A couple of years ago I started having trouble finding o.b. ultra tampons. I don't know how many stores I drove to. Nothing else seemed to be able to handle the deluge that was the second day of my period. I drove to so many stores it was ridiculous. I had my parents in on the search. I still regret the day I found a box but didn't have the patience to wait in line to pay for it. Ross searched on the internet and discovered that o.b. stopped making ultra tampons. Boxes were selling on ebay for 75$ apiece! Now what was I going to do?
I had a brief encounter with the Instead Softcup. Not for me--and that's a whole other story.
I came across menstrual cups and did some research on a Menstrual Cup website, which was super helpful. I bought the Diva Cup because they sell it on Amazon and I had some Amazon money. I talked to a coworker about it and she ordered one too. I was excited to try something new. Turns out that the Diva was perfect for her, but not so much for me.
The Diva Cup worked okay, but it didn't have the capacity I so desperately needed. I hastily bought a Yuuki Cup on ebay. While the Yuuki worked better for me than the Diva, I still had issues with leakage and the holes seemed to get clogged easily. I read online about enlarging the holes. First I tried with a tiny drill bit, then I went so far as to buy a punch and I punched the holes larger.
I found that I also had two other problems: 1: my cervix points to the left and 2: I have a dangly cervix. Dealing with the first problem was easy--I just had to make sure my cervix was in the cup when I inserted it. I just sweep/stir around the cup and if I can feel my cervix I know I missed and I reposition the cup. Although the Diva and Yuuki weren't perfect I was transformed by my experience and wasn't willing to go back to tampons. I forged on in search of my goldilocks cup--I bought a Lunette.
The holes on the Lunette are larger than on the other cups I owned, and seemed to solve that problem. And I had learned how to deal with my left-tilting cervix so that wasn't a problem anymore. My problem was capacity--I was still having a deluge one day a month. It seems my cervix is long and it dangles and takes up room in the menstrual cup. A bell-shaped, rather than a pointy-bottomed cup is supposed to help with this. I bought yet another cup, the Fleurcup. Queque the sounds of angels: I found my goldilocks cup.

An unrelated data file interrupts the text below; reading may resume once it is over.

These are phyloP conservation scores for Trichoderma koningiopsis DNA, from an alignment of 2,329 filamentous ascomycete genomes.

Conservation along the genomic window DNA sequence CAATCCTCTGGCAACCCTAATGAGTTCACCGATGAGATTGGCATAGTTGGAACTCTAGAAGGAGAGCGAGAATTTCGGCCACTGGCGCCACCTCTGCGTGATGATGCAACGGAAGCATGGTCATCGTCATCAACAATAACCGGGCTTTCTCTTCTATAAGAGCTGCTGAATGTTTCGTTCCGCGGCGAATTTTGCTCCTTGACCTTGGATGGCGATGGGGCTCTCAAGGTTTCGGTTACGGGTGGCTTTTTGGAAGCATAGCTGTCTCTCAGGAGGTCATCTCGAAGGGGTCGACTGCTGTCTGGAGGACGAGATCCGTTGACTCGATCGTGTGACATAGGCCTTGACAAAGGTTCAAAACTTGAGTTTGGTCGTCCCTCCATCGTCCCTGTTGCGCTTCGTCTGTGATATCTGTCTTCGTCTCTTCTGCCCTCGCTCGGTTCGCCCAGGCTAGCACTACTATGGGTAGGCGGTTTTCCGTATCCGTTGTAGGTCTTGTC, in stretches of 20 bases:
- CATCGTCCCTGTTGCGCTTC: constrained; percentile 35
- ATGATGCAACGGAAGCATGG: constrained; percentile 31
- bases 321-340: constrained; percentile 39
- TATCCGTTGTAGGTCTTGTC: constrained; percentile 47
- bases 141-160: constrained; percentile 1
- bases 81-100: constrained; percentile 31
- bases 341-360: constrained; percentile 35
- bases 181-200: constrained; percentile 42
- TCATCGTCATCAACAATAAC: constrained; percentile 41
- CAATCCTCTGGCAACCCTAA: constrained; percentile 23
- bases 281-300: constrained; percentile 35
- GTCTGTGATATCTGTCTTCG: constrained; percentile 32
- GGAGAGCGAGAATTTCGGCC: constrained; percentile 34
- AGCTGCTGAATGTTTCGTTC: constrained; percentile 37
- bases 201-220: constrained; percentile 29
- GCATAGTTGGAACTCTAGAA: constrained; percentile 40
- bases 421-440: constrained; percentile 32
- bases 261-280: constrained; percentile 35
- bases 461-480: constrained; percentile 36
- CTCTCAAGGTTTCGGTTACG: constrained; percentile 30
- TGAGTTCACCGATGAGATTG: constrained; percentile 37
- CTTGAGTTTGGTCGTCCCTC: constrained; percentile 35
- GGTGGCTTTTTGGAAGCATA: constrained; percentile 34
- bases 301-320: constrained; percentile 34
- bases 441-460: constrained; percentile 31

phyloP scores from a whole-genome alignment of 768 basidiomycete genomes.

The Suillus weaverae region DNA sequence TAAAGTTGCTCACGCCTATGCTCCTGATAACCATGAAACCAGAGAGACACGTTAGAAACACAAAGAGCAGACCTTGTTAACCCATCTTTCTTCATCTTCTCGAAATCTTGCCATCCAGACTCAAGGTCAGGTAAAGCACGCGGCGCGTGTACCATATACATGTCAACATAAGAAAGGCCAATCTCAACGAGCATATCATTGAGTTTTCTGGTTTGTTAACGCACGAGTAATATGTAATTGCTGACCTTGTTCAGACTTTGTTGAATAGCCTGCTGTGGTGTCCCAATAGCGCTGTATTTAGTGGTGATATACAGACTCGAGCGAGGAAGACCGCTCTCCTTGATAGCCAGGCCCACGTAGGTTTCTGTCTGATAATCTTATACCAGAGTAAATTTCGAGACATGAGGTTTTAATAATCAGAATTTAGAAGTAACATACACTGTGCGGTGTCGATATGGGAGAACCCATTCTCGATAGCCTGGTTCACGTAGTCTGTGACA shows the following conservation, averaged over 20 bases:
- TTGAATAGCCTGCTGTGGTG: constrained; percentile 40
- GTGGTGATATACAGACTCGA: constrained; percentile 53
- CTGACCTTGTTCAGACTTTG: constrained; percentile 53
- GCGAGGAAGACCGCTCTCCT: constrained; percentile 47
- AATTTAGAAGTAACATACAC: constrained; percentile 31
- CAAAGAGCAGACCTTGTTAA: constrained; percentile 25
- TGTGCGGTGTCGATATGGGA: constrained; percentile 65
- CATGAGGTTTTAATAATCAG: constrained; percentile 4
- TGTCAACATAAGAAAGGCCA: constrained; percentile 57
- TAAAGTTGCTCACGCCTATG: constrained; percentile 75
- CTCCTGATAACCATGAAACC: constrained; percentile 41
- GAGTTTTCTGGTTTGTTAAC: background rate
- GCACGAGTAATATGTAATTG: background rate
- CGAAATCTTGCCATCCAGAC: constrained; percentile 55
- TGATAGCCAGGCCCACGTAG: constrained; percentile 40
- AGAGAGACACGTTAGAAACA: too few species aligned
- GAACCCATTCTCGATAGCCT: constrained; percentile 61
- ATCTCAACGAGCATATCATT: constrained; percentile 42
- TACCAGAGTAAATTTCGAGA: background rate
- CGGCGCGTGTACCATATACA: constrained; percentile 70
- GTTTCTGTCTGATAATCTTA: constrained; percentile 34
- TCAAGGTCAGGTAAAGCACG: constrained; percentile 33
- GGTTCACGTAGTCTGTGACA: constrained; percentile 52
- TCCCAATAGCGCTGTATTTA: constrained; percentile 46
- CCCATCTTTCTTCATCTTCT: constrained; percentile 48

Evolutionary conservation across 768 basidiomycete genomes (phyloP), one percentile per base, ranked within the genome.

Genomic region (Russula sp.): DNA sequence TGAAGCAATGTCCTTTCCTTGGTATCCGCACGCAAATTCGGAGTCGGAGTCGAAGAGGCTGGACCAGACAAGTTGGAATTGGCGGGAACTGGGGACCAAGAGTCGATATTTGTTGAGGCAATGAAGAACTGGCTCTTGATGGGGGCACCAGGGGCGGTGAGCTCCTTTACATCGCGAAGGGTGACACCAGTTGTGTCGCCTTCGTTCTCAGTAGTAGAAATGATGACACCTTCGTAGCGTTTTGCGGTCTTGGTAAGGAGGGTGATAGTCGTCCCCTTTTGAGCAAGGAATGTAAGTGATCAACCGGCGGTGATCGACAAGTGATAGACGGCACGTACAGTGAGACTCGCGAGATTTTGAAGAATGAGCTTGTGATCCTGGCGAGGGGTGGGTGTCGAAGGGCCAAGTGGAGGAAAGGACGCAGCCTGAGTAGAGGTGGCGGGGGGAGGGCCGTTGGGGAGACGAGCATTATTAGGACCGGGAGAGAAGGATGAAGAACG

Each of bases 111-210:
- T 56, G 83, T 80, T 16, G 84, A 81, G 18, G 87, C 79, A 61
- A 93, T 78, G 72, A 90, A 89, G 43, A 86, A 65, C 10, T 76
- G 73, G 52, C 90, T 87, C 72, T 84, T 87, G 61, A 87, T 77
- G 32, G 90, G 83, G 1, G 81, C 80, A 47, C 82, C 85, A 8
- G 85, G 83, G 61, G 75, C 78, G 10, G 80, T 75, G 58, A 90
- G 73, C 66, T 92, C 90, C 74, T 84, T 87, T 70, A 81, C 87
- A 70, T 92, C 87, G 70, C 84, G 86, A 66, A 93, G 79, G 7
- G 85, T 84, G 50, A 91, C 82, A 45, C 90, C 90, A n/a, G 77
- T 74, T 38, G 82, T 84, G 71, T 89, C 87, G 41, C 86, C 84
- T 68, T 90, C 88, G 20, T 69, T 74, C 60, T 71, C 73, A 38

On deluge day I still have to empty the cup every 2 hours--but not for 24 hours. Menstrual cups have made my life easier. People like to write these horror-story posts about how they "lost the cup up there" or "wrestled with their vagina" to get a cup in/out. I don't have that kind of story. I had some problems with leakage and capacity, but if I had actually done a little more research/not gone crazy buying cups I would have found my perfect cup sooner.
So here is my advice if you want to buy a cup:
- Figure out/measure the height of your cervix while you are on your period.
- Visit menstrualcups.org to find out all about cups and look at size and capacity charts to determine what will work best for you. Go by actual dimensions and capacity need, not what works for most people or what is most easily available. Disregard size recommendations based on age, virginity, or whether you have had children.
- Ignore what the directions say that come with the cup. A menstrual cup doesn't sit below the cervix, it settles around the cervix. There is no need to spin a menstrual cup. Insert and remove the cup however works best for you.
- If the first cup you buy doesn't work immediately, don't give up. Get through the learning curve--there definitely is one--and then really think about what you'd like in your next cup before you give up or buy another cup.
There are some advantages to using cups:
- You don't necessarily need different sizes/capacities for different days of your period.
- No string hanging out.
- You only have to pack one thing when you travel, not a whole box.
- You can wear the cup before your period starts to avoid a surprise.
- You can swim, do yoga, trapeze, whatever you want with a cup.
- No waste.
- No more running out of supplies--so no more trips to buy more.
- Some cups have measuring lines so you can actually measure how much blood you are losing.
- No risk of toxic shock syndrome.
- They don't dry you out like tampons do.
- They don't stink like tampons.
If you are skeeved out by the whole idea or it isn't for you I understand. I'm skeeved out by reusable pads and they definitely aren't for me, my deluge, and my love of travel.
|Fleurcup: my goldilocks cup.|
Today I came across this indigogo campaign and I'm going to donate. Please consider donating so that a girl in Kenya can have a cup and go to school. Thanks.
If you have any questions, please feel free to ask in the comments or email me. I'm finally done with this long post.